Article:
Anytime you bring up a link between vaccines and autism people are quick to tell you “The Study” by that doctor showing a link between vaccine and autism was discredited. They somehow believe that that study is the only piece of information that has ever linked vaccines and autism, when in fact there have been dozens of studies showing a connection, many of which replicated the original studies findings.
“The Study” was done by gastroenterologist, Dr. Andrew Wakefield at the request of several parents whose children regressed immediately following the MMR vaccine. He concluded that MMR caused intestinal issues and contributed to other autism like symptoms and “more research should be done”. Yep! No definitive claim that MMR caused autism; just that more research needed to be done. But that was enough to upset some powerful people. He was quickly attacked and great measures were taken to discredit him. This charge was led by associates of media mogul Rupert Murdoch who’s son James coincidentally happened to sit on the board of Merck, the maker of the MMR vaccine. They made sure to send a clear message that any doctor who dared question a link would quickly see their career ruined. Wakefield never went to jail as many have claimed. In fact he still practices medicine here in the US and despite the backlash and impact on his career he still backs his findings and continues to fight for parents with children with autism. To hear an interview with Dr. Wakefield himself click here: Wakefield Interview In fact, the parent’s whose children were involved with the study fully supported Wakefield and even wrote a letter on his behalf stating their support. See it here: Letter from Patient’s Parents
His study has since been duplicated more than 2 dozen times and dozens of other studies have confirmed that there is a link.
Here is a list of 25 studies from around the world which have confirmed Wakefield’s findings:
- The Journal of Pediatrics November 1999; 135(5):559-63
- The Journal of Pediatrics 2000; 138(3): 366-372
- Journal of Clinical Immunology November 2003; 23(6): 504-517
- Journal of Neuroimmunology 2005
- Brain, Behavior and Immunity 1993; 7: 97-103
- Pediatric Neurology 2003; 28(4): 1-3
- Neuropsychobiology 2005; 51:77-85
- The Journal of Pediatrics May 2005;146(5):605-10
- Autism Insights 2009; 1: 1-11
- Canadian Journal of Gastroenterology February 2009; 23(2): 95-98
- Annals of Clinical Psychiatry 2009:21(3): 148-161
- Journal of Child Neurology June 29, 2009; 000:1-6
- Journal of Autism and Developmental Disorders March 2009;39(3):405-13
- Medical Hypotheses August 1998;51:133-144.
- Journal of Child Neurology July 2000; ;15(7):429-35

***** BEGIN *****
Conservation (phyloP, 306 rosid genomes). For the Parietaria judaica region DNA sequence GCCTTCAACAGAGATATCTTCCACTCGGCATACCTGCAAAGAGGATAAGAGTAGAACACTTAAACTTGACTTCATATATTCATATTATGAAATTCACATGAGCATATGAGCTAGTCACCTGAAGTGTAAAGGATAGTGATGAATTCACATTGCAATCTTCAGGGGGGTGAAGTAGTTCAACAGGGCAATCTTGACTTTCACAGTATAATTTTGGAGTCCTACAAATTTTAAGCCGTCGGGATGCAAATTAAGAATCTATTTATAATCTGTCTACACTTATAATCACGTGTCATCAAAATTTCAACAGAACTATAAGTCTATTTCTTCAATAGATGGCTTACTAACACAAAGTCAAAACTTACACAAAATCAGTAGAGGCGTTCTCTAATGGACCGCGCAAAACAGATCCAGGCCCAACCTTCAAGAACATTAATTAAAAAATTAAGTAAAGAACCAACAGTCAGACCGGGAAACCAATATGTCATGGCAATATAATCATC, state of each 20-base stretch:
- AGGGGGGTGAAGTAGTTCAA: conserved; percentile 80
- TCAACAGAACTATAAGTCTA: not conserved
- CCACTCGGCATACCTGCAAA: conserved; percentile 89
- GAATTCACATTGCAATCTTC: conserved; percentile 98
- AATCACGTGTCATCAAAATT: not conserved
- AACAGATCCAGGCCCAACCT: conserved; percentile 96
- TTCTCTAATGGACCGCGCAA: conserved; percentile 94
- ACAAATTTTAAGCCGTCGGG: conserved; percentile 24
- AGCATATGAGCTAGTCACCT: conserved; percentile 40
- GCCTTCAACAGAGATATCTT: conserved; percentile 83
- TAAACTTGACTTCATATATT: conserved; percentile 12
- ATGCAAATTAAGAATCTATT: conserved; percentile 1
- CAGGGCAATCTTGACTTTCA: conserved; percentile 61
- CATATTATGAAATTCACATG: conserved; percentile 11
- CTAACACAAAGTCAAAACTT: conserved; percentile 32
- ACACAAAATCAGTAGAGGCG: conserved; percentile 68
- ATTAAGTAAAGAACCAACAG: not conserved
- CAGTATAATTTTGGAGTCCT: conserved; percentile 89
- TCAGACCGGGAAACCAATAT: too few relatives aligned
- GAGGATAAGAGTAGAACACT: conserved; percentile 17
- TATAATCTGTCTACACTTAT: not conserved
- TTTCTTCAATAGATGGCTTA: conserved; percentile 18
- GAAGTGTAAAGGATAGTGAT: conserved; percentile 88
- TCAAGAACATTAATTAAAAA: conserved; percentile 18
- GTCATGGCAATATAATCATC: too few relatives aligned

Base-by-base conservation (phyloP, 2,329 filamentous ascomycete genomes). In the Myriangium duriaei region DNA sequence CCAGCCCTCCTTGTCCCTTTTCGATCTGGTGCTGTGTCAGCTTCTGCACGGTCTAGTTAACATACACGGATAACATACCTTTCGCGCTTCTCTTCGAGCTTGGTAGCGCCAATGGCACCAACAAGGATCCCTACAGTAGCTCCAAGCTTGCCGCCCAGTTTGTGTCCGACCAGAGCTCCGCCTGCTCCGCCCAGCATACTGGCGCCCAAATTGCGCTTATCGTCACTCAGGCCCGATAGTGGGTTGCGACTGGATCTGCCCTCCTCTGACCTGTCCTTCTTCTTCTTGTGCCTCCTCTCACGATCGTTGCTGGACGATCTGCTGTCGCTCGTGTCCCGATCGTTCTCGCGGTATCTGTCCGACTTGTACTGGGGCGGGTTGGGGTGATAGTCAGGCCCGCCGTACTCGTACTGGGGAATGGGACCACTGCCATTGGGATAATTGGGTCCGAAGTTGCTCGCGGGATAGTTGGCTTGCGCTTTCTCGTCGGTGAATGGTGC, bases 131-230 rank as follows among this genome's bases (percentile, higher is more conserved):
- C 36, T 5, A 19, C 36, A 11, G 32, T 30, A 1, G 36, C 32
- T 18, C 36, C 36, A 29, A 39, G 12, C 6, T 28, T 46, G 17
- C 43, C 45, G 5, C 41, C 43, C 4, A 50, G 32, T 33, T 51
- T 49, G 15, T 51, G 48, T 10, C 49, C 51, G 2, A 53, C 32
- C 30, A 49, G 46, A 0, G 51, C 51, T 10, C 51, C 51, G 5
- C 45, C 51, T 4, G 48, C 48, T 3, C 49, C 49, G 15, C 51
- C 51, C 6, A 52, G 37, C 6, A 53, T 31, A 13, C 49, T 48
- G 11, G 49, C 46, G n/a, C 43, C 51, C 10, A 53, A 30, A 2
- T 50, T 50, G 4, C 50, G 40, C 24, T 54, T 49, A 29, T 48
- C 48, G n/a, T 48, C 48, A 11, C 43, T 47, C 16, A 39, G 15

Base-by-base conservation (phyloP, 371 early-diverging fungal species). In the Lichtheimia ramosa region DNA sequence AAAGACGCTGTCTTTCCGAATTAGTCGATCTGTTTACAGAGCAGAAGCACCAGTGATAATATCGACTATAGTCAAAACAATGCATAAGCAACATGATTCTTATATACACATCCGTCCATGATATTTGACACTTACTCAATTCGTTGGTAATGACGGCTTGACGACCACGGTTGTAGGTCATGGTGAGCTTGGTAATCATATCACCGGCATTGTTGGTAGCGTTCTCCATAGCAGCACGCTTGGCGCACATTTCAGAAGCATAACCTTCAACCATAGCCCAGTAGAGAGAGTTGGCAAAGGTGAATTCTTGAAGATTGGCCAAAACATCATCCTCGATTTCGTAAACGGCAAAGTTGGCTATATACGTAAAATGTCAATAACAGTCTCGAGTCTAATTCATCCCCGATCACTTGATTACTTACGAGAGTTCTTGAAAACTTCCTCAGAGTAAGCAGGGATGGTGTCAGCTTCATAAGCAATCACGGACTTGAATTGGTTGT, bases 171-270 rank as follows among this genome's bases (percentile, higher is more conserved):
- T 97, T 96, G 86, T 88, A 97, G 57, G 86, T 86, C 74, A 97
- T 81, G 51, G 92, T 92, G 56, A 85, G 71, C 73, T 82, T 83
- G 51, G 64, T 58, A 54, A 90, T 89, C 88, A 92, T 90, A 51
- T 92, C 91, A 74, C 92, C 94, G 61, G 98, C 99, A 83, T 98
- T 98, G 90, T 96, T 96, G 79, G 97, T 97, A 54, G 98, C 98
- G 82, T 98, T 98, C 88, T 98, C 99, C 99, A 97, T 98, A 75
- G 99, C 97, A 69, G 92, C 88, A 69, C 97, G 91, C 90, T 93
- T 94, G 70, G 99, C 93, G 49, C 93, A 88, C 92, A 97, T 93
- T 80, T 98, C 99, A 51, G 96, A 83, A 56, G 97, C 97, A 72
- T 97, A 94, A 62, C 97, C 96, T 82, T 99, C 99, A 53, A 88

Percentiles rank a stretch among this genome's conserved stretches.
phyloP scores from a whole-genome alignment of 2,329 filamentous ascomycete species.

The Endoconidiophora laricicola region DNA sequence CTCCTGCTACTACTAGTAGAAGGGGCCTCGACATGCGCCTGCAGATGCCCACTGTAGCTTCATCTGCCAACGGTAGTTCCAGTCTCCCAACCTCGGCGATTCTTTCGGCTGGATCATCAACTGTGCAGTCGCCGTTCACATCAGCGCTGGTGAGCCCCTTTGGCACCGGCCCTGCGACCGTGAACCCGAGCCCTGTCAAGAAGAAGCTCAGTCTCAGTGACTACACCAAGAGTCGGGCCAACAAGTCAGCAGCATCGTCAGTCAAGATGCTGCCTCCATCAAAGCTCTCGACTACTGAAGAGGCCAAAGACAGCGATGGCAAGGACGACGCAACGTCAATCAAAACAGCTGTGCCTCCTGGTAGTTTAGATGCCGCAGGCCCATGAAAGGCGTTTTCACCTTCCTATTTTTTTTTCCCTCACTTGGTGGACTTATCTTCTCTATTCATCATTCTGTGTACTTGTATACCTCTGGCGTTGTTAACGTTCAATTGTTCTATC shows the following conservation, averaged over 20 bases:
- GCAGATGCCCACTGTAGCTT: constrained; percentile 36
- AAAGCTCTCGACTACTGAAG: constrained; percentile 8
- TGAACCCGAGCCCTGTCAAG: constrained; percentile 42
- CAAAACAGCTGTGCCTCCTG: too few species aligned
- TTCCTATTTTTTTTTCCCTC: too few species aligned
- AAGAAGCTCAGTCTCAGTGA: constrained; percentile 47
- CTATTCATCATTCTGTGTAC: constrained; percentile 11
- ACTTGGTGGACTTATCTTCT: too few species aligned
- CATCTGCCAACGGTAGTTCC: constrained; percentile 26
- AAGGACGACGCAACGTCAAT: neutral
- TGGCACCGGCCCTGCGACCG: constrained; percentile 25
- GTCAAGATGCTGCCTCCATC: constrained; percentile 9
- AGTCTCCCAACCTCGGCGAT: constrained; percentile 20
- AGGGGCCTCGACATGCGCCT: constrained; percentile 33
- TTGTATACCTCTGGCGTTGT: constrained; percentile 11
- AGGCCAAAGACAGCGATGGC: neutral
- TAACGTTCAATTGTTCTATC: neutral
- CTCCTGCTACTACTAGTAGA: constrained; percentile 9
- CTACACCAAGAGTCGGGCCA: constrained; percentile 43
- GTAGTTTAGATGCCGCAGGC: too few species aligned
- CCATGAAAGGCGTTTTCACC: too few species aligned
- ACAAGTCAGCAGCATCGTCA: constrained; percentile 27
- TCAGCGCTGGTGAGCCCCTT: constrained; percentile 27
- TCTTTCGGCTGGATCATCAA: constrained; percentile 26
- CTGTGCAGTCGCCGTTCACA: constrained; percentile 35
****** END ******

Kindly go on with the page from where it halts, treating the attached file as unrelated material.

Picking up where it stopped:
- Journal of Autism and Childhood Schizophrenia January-March 1971;1:48-62
- Journal of Pediatrics March 2001;138:366-372.
- Molecular Psychiatry 2002;7:375-382.
- American Journal of Gastroenterolgy April 2004;598-605.
- Journal of Clinical Immunology November 2003;23:504-517.
- Neuroimmunology April 2006;173(1-2):126-34.
- Neuropsychopharmacol Biol. Psychiatry December 30 2006;30:1472-1477.
- Clinical Infectious Diseases September 1 2002;35(Suppl 1):S6-S16
- Applied and Environmental Microbiology, 2004;70(11):6459-6465
- Journal of Medical Microbiology October 2005;54:987-991
The Daily Mail reported, ” … a team from the Wake Forest University School of Medicine in North Carolina are examining 275 children with regressive autism and bowel disease – and of the 82 tested so far, 70 prove positive for the measles virus … the team’s leader, Dr Stephen Walker, said: ‘Of the handful of results we have in so far, all are vaccine strain and none are wild measles.
This research proves that in the gastrointestinal tract of a number of children who have been diagnosed with regressive autism, there is evidence of measles virus. What it means is that the study done earlier by Dr Wakefield and published in 1998 is correct.
That study didn’t draw any conclusions about specifically what it means to find measles virus in the gut, but the implication is it may be coming from the MMR vaccine. If that’s the case, and this live virus is residing in the gastrointestinal tract of some children, and then they have GI inflammation and other problems, it may be related to the MMR.” (1)
So despite what we are being told, Wakefield’s study findings have been duplicated and do in fact show that the MMR is causing gut and intestinal issues in these children and perhaps (again further research needs to be done) is contributing to autism.
Scientists and physicians from Wake Forest University, New York, and Venezuela, reported findings that not only confirm the presence of intestinal disease in children with autism and intestinal symptoms, but also indicate that this disease may be novel. Using sophisticated laboratory methods Dr. Steve Walker and his colleagues endorsed Wakefield’s original findings by showing molecular changes in the children’s intestinal tissues that were highly distinctive and clearly abnormal. (2)
In a stunning reversal, Professor John Walker-Smith, the co-author on Wakefield’s study won his appeal against the United Kingdom’s General Medical Council regulatory board. The same board that ruled against both him and Dr. Andrew Wakefield for their roles in the 1998 Lancet MMR paper. The board admitted their original conclusions were based on “inadequate and superficial reasoning and in a number of instances, a wrong conclusion.” Wakefield is currently in the process of appealing the ruling against him as well. (3)
Interested in seeing the Wakefield study in its entirety? http://www.thelancet.com/journals/lancet/article/PIIS0140-6736(97)11096-0/abstract